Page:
Financial Literacy Series on-campus

Jamie Zou '23, Staff Writer

As a continuation of the theme of Loomis Chaffee School’s Martin Luther King Jr. week, “economic justice”, the Center for Diversity, Equity, and Inclusion (DEI) have worked in collaboration with People Rising in Support of Multiculturalism (PRISM) to organize a financial literacy series.
The financial literacy series creates an educational opportunity for the LC community in important fiscal matters that students often are not informed of. By educating students, the overall goal of the series is to address how the lack of financial literacy is a major problem that disproportionately impacts individuals and communities of color.
As a part of this series, the school invites BIPOC alumni to educate students and faculty on financial literacy weekly. Alumni often share their professional experiences, expanding on a specific aspect of financial literacy based on their careers.
As stated on the Loomis website, the Office of DEI’s mission is to “promote and foster an inclusive school community through the celebration of the diversity of its members.” Similarly, PRISM’s purpose is to create “a comfortable space to explore social issues” in a multi-cultural and multi-ethnic community such as the Loomis Chaffee School.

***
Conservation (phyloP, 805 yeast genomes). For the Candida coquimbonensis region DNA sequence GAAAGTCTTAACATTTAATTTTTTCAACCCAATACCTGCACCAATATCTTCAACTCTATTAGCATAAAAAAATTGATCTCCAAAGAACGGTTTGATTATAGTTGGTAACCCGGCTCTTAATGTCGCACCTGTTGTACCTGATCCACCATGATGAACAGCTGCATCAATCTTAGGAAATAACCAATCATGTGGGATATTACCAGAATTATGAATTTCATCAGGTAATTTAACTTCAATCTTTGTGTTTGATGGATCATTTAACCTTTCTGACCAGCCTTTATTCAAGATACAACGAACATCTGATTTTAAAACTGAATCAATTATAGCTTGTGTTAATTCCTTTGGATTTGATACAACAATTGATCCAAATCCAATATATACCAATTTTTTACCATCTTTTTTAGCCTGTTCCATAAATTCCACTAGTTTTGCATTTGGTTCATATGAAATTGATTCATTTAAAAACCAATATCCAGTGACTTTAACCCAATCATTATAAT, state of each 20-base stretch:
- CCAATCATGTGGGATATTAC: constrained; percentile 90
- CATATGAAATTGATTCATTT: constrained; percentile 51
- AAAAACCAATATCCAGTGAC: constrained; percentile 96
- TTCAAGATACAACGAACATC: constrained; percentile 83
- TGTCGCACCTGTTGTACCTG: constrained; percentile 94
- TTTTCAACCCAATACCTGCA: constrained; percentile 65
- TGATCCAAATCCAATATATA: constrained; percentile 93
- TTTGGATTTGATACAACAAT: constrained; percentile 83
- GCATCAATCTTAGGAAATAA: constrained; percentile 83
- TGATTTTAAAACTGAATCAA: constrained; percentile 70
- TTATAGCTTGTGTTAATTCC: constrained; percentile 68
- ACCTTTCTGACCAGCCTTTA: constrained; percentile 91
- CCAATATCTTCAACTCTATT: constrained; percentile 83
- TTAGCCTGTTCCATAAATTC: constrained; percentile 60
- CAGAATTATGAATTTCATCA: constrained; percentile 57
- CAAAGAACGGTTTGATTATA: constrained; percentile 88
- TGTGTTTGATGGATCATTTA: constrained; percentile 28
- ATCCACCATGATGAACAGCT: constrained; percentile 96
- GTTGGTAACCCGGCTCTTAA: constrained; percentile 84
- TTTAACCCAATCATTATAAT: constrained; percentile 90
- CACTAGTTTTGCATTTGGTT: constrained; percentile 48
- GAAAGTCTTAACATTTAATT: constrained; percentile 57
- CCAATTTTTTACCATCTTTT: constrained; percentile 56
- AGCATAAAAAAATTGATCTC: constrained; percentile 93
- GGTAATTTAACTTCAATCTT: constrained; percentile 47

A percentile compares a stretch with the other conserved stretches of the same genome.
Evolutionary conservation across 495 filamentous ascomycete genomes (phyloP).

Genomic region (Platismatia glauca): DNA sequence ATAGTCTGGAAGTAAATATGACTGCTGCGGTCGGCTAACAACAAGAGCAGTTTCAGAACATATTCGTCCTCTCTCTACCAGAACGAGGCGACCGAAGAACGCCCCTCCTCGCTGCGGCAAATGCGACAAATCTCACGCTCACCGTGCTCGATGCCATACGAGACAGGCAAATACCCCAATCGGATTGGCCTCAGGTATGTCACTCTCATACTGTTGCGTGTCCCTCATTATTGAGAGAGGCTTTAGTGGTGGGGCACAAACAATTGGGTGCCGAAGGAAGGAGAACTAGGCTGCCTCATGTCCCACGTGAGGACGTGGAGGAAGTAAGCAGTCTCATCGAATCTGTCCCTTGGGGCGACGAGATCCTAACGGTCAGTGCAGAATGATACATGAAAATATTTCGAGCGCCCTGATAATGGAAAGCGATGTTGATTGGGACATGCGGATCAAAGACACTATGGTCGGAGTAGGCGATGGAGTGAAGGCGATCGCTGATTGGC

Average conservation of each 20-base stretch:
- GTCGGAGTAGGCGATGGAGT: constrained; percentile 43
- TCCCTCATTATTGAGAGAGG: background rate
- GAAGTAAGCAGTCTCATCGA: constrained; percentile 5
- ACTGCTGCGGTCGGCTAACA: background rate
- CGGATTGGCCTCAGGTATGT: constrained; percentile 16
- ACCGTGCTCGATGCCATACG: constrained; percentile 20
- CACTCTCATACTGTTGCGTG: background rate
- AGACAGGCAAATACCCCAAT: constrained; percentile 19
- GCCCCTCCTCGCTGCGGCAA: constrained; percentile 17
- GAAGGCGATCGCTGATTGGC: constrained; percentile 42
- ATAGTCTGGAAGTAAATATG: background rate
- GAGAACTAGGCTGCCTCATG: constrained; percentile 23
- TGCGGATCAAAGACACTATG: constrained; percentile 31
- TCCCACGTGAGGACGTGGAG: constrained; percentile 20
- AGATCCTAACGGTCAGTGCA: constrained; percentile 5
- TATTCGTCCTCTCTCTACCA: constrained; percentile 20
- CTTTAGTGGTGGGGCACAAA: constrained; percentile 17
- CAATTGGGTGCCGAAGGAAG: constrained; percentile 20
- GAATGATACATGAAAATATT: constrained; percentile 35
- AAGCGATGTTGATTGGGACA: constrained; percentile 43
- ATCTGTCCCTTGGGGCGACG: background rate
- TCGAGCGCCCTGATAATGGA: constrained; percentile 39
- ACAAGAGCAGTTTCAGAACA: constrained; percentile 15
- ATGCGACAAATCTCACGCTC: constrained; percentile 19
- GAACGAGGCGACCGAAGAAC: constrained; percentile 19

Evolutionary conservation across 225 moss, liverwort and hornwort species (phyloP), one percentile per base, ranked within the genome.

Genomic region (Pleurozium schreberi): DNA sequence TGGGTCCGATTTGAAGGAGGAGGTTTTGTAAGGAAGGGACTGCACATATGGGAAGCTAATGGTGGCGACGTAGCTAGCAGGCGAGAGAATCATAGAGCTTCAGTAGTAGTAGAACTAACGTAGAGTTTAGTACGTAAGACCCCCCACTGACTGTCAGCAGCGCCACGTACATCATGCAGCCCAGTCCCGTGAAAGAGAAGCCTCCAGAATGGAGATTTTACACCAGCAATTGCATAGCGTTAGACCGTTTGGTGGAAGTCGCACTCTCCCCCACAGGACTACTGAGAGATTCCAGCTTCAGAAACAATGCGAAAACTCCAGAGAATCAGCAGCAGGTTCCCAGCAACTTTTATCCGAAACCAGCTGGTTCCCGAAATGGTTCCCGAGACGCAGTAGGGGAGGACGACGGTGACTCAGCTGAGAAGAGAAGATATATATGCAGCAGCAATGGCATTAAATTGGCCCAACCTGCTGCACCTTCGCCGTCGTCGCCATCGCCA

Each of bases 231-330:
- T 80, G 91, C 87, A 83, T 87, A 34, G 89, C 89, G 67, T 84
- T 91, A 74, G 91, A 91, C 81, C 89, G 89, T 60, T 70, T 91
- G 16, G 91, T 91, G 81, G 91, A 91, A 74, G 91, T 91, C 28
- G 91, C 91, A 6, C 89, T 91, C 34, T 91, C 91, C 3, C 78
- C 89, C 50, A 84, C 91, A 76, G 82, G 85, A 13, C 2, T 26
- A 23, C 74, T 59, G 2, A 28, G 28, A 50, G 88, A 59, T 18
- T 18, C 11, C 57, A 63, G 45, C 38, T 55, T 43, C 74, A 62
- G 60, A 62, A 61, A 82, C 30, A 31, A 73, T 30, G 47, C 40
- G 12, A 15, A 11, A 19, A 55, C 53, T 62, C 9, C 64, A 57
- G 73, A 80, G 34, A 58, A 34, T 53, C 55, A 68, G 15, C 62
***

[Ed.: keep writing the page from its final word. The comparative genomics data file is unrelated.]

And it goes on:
Because the financial literacy series is a project that embodies the spirit of both organizations’ mission statements, Loomis’ DEI and PRISM have worked together to facilitate Q&A sessions and market events through placing posters and flyers across campus.
According to PRISM president Rene Russell ’23, some themes of the series that have been explored in previous weeks include budgeting, investing, credit score and debt, and entrepreneurship.
The objective of the series is simple and important as it is meant “to educate students on how to become financially aware and have better control over their money,” said Rene.
In line with Loomis’ annual MLK celebrations, the school’s mission to honor MLK’s vision was also one of the reasons that the project was initiated.
“Dr. King was a leader who fought for civil rights, but also for economic justice,” Head of DEI Ms. Ashley Augustin said. “Because of the wealth gap that exists in the United States, we want to equip our students with financial literacy skills in celebration of Black History Month.”
The financial literacy series helps not only to implement important information and practices into students’ daily lives but also to honor the work concerning economic equality that MLK has done as part of his fight for the civil rights movement.
“When the lack of financial literacy is preventing people from achieving progress, we as an educational institution within the broader educational system are failing,” said Ms. Augustin. “It is our hope that this series can help change the narrative around financial literacy so that everyone here can become their best selves to serve the common good.”